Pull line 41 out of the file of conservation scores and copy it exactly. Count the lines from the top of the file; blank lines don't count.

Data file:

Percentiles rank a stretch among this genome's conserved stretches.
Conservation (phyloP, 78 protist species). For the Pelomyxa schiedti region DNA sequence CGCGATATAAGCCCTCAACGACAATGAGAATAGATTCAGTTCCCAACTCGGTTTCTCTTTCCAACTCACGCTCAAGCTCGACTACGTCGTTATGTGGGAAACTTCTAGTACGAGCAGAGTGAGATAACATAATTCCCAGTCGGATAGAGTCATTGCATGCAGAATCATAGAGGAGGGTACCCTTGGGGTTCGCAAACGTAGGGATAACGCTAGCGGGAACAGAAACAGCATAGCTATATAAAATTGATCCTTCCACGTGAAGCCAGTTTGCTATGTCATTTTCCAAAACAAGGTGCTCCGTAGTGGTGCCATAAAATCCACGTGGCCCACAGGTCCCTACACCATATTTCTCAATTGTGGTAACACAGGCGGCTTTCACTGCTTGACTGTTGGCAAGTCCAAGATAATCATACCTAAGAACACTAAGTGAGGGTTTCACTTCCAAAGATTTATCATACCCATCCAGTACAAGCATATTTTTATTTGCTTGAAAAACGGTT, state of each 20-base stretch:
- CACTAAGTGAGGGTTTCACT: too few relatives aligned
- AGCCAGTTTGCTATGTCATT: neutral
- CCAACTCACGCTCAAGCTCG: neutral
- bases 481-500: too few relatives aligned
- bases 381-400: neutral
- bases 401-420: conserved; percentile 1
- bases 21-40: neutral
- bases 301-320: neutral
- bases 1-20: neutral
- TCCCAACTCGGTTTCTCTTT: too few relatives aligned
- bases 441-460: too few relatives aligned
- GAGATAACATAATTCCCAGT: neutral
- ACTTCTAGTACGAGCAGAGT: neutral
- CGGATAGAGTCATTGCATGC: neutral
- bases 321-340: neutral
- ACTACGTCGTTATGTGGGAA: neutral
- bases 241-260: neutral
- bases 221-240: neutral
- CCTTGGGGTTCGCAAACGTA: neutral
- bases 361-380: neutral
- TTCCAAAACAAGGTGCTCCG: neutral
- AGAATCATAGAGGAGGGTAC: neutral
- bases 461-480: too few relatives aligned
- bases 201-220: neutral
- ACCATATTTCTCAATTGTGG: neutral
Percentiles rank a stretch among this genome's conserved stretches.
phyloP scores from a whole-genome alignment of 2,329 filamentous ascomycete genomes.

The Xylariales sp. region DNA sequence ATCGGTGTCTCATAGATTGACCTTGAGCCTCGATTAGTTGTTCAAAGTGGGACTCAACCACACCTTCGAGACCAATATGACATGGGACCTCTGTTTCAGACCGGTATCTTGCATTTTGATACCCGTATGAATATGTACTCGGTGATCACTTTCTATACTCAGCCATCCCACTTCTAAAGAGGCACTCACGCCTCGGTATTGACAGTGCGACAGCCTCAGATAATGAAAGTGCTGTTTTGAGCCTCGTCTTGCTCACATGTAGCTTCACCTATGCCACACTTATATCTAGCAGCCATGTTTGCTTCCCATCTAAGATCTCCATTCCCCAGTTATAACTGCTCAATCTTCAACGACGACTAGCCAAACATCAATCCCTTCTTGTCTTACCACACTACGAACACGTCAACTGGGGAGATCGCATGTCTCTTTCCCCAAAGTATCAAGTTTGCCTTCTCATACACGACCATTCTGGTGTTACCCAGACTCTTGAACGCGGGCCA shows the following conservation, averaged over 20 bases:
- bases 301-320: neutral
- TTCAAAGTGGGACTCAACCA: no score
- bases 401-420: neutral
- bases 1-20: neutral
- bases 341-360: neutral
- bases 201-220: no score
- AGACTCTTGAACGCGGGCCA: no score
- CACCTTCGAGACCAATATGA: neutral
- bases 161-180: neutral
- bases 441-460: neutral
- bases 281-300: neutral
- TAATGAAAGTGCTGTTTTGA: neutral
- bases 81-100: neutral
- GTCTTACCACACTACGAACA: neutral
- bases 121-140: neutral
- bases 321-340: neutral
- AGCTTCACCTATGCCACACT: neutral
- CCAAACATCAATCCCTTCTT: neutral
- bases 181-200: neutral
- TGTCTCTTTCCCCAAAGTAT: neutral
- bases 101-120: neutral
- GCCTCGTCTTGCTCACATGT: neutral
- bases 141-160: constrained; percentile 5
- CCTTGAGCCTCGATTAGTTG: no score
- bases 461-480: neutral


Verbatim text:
- bases 281-300: neutral